mirmac1 said…
Madison was underenrolled last year at 752. It was actually projected to go down this year to 743. Surprise! I just checked with the office and enrollment stands at 798 : )

Despite some start-of-year aggravations (shortages of desks, subs, class size etc), I'm very pleased that this great school is showing growth.

The aggravation is that downtown expects the kids and teachers to remain in this cramped state until the October 4 headcount. That is a MONTH of messing around. We want more teachers hired NOW!

My recall was faulty in a previous post. But it is clear that there are is available classroom and flex space to grow.
Anonymous said…
Thanks Mirmac1. And what a surprise indeed! What? WS is bursting at seams with kids? Gee! Who knew? (Sundquist Syndrome?)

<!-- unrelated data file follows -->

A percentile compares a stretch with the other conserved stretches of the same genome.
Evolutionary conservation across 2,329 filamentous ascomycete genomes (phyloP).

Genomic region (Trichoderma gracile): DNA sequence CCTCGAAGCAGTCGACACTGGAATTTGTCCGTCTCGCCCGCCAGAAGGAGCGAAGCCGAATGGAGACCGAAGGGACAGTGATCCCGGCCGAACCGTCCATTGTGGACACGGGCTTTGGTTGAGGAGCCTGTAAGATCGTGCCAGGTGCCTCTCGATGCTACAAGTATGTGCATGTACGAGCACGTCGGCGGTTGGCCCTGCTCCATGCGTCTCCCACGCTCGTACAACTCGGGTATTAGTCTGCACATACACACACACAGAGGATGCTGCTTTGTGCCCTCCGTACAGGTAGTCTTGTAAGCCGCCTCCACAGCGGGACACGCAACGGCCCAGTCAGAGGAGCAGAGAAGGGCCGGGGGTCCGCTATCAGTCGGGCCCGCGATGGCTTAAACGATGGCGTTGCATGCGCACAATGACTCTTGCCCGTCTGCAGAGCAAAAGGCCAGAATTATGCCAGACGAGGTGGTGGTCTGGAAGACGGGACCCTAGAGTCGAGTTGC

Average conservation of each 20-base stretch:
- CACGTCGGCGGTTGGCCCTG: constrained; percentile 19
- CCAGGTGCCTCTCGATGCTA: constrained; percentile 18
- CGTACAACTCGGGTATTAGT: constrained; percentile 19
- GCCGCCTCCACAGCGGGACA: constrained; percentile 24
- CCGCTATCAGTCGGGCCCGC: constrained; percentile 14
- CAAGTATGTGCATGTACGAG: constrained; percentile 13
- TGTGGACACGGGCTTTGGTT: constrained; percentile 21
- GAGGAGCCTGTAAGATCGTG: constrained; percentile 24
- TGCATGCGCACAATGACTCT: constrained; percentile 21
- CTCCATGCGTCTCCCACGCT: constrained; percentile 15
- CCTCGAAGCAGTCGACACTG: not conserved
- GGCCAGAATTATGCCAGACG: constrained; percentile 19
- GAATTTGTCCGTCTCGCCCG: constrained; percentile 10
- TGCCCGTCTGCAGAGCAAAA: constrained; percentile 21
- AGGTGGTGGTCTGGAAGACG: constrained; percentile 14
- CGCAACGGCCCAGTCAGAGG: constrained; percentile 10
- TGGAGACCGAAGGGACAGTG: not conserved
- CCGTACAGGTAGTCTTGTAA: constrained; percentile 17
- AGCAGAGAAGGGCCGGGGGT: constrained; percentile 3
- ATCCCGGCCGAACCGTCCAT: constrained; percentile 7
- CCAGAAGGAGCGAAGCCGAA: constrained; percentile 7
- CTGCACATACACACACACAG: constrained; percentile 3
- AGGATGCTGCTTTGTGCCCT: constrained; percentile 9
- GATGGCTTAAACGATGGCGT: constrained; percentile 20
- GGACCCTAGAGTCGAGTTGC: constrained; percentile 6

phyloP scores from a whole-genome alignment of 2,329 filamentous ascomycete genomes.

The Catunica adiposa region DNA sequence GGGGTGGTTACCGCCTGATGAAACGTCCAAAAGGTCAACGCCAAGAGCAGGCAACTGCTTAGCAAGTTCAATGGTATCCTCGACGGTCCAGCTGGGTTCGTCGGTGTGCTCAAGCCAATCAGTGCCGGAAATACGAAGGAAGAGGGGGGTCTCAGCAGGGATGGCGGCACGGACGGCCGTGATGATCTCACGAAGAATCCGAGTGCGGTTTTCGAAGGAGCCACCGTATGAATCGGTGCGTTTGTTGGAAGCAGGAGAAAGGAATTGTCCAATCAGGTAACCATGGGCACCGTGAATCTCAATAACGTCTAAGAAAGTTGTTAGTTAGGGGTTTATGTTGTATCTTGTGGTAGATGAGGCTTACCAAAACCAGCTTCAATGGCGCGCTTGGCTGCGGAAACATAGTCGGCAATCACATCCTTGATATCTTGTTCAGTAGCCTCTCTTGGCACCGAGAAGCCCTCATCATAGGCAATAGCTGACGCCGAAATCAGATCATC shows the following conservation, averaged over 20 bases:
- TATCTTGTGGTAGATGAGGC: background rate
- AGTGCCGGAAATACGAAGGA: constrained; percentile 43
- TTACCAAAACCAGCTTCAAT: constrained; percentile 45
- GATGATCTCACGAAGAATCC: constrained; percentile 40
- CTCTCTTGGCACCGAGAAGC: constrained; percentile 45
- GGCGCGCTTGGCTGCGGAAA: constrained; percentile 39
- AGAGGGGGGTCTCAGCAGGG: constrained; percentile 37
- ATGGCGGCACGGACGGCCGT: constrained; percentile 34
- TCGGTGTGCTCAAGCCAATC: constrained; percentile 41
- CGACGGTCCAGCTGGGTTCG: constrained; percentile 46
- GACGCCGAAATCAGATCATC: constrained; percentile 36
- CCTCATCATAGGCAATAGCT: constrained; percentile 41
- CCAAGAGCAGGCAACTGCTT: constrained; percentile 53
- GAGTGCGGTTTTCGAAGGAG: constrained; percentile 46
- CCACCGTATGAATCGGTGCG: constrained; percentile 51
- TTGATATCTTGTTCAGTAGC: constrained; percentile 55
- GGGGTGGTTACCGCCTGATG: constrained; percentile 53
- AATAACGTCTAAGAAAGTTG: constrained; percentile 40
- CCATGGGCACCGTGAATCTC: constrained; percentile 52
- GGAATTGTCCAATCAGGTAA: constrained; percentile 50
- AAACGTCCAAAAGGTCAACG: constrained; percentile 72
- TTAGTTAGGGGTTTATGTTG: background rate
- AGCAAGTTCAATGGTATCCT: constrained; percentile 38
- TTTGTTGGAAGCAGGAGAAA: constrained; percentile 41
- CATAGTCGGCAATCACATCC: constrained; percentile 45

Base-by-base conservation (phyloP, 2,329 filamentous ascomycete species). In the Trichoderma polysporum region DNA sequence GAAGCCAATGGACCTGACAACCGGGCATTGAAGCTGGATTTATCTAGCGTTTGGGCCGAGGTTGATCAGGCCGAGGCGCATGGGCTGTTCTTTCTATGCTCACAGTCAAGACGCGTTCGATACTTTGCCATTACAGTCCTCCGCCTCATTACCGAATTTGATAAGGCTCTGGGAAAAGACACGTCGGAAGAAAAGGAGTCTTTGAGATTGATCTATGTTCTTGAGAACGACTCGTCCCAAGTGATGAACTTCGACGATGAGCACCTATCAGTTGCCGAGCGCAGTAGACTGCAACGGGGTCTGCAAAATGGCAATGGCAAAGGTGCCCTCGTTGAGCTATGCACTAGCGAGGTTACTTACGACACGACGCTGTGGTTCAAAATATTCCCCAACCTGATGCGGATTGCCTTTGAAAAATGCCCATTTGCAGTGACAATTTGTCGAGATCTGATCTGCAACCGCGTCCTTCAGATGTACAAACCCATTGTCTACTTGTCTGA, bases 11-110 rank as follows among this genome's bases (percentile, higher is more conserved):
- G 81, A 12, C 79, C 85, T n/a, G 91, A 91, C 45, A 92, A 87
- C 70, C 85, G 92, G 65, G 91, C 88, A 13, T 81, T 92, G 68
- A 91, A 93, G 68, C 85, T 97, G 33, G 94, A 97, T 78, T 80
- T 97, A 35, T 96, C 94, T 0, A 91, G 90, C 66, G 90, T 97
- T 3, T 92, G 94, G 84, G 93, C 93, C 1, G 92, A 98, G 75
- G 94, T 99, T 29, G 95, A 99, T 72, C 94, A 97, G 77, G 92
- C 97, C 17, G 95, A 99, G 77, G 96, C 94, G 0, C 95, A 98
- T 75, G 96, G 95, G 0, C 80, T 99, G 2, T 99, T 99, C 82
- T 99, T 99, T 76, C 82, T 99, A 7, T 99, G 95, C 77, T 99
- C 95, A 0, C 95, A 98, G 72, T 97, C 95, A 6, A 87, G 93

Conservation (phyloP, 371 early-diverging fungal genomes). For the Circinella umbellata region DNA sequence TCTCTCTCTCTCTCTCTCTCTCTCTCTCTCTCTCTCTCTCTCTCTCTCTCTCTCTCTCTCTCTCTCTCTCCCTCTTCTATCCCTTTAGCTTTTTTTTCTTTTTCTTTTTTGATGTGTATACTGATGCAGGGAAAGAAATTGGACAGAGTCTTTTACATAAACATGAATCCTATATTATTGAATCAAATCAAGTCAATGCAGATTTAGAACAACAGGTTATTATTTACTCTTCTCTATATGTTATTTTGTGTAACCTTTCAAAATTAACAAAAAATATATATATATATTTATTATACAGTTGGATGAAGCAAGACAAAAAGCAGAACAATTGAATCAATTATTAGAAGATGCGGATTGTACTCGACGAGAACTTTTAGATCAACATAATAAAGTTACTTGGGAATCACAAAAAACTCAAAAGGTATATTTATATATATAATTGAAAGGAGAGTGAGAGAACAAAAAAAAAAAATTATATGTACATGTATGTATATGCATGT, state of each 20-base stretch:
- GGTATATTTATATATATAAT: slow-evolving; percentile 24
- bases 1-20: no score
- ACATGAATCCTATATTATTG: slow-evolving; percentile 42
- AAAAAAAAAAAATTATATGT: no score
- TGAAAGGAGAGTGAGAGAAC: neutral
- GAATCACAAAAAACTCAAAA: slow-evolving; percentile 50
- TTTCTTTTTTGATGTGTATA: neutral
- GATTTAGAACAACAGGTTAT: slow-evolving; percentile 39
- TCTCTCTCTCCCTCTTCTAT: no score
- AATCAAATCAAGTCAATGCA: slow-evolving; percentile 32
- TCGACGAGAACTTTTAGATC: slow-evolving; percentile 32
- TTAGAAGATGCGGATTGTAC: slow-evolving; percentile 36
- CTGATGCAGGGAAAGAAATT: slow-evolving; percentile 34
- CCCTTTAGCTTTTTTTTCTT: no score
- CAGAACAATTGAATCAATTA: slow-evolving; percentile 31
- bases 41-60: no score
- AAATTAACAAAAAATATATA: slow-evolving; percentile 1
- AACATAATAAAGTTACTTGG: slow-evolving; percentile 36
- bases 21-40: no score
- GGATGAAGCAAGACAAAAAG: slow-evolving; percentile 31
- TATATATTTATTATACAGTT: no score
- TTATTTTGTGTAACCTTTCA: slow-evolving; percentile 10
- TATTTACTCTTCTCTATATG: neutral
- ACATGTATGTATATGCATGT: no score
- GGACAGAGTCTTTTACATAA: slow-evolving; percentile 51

I too am thrilled with Madison's rise, but I also see a crushing wave of neighborhood kids heading there in the next few years and I don't see how there'll be room for an APP middle school cohort too. Maybe things will level off, but given the number of jogger moms pushing strollers around WSN, today, I wouldn't bet on it.

Everywhere APP co-houses with a neighborhood school winds up seriously overcrowded and stressing resources. Then comes rivalry and resentment, and principals who have little time for academics because they spend all their time dealing with overcrowding issues. APP can co-house just fine for awhile, but growth always follows it and it winds up the bad guy in a situation it never asked for.